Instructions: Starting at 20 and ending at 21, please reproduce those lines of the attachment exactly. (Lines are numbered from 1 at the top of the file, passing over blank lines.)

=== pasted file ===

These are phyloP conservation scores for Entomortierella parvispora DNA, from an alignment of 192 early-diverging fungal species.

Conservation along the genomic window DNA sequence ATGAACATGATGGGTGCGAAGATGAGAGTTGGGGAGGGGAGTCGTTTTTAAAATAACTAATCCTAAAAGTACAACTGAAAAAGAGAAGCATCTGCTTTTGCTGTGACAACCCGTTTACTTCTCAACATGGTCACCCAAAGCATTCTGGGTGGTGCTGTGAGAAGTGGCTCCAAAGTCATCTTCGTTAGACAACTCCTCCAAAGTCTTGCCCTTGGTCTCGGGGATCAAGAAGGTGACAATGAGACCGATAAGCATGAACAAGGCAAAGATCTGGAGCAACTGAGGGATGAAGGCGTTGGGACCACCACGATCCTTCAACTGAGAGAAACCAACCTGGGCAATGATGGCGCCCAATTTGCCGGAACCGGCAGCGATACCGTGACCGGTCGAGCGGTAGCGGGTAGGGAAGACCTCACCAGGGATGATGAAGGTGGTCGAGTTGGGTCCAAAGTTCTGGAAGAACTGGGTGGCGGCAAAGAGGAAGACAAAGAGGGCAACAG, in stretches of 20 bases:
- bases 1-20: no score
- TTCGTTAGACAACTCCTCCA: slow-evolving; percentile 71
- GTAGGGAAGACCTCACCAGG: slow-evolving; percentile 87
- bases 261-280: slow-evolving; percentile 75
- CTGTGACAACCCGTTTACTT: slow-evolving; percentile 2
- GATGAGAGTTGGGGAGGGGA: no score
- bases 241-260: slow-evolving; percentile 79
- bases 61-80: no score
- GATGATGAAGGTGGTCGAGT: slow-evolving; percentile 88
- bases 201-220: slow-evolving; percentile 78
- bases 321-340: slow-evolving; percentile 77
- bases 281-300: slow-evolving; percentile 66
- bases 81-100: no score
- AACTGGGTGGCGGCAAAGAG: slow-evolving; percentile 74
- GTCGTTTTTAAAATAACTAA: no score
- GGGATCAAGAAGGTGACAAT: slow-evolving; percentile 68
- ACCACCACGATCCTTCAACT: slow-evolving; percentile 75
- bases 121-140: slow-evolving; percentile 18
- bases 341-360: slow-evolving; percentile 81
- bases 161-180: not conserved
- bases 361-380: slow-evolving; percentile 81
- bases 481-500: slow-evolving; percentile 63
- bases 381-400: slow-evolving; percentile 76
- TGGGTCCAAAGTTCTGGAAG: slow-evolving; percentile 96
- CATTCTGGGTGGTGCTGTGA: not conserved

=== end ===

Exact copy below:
- bases 121-140: slow-evolving; percentile 18
- bases 341-360: slow-evolving; percentile 81